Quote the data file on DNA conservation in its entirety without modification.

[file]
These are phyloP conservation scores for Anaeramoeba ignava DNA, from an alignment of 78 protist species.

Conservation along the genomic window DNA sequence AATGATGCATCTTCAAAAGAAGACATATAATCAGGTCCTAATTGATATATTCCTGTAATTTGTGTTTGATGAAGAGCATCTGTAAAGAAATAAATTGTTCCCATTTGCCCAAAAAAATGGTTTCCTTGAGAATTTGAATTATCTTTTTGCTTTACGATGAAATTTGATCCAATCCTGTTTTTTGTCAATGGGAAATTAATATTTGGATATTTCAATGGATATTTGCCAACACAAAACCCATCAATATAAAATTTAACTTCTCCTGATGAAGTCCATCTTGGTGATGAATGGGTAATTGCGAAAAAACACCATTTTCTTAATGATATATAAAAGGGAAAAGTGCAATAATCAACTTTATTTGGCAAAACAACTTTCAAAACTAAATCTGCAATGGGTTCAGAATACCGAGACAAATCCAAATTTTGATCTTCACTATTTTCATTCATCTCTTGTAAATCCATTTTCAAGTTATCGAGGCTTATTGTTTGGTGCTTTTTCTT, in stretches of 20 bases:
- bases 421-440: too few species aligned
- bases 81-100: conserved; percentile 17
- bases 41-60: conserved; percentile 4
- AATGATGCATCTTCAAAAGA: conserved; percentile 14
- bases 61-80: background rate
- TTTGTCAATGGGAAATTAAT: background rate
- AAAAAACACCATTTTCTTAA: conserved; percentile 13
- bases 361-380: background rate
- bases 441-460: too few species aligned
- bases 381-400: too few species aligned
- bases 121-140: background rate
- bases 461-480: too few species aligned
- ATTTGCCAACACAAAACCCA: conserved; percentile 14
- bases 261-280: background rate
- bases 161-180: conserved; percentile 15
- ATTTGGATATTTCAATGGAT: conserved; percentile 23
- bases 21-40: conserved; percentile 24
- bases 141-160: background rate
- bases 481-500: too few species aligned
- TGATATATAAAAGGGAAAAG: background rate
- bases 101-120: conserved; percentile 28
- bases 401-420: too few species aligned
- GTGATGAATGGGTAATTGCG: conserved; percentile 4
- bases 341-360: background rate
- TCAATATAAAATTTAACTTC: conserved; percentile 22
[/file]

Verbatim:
These are phyloP conservation scores for Anaeramoeba ignava DNA, from an alignment of 78 protist species.

Conservation along the genomic window DNA sequence AATGATGCATCTTCAAAAGAAGACATATAATCAGGTCCTAATTGATATATTCCTGTAATTTGTGTTTGATGAAGAGCATCTGTAAAGAAATAAATTGTTCCCATTTGCCCAAAAAAATGGTTTCCTTGAGAATTTGAATTATCTTTTTGCTTTACGATGAAATTTGATCCAATCCTGTTTTTTGTCAATGGGAAATTAATATTTGGATATTTCAATGGATATTTGCCAACACAAAACCCATCAATATAAAATTTAACTTCTCCTGATGAAGTCCATCTTGGTGATGAATGGGTAATTGCGAAAAAACACCATTTTCTTAATGATATATAAAAGGGAAAAGTGCAATAATCAACTTTATTTGGCAAAACAACTTTCAAAACTAAATCTGCAATGGGTTCAGAATACCGAGACAAATCCAAATTTTGATCTTCACTATTTTCATTCATCTCTTGTAAATCCATTTTCAAGTTATCGAGGCTTATTGTTTGGTGCTTTTTCTT, in stretches of 20 bases:
- bases 421-440: too few species aligned
- bases 81-100: conserved; percentile 17
- bases 41-60: conserved; percentile 4
- AATGATGCATCTTCAAAAGA: conserved; percentile 14
- bases 61-80: background rate
- TTTGTCAATGGGAAATTAAT: background rate
- AAAAAACACCATTTTCTTAA: conserved; percentile 13
- bases 361-380: background rate
- bases 441-460: too few species aligned
- bases 381-400: too few species aligned
- bases 121-140: background rate
- bases 461-480: too few species aligned
- ATTTGCCAACACAAAACCCA: conserved; percentile 14
- bases 261-280: background rate
- bases 161-180: conserved; percentile 15
- ATTTGGATATTTCAATGGAT: conserved; percentile 23
- bases 21-40: conserved; percentile 24
- bases 141-160: background rate
- bases 481-500: too few species aligned
- TGATATATAAAAGGGAAAAG: background rate
- bases 101-120: conserved; percentile 28
- bases 401-420: too few species aligned
- GTGATGAATGGGTAATTGCG: conserved; percentile 4
- bases 341-360: background rate
- TCAATATAAAATTTAACTTC: conserved; percentile 22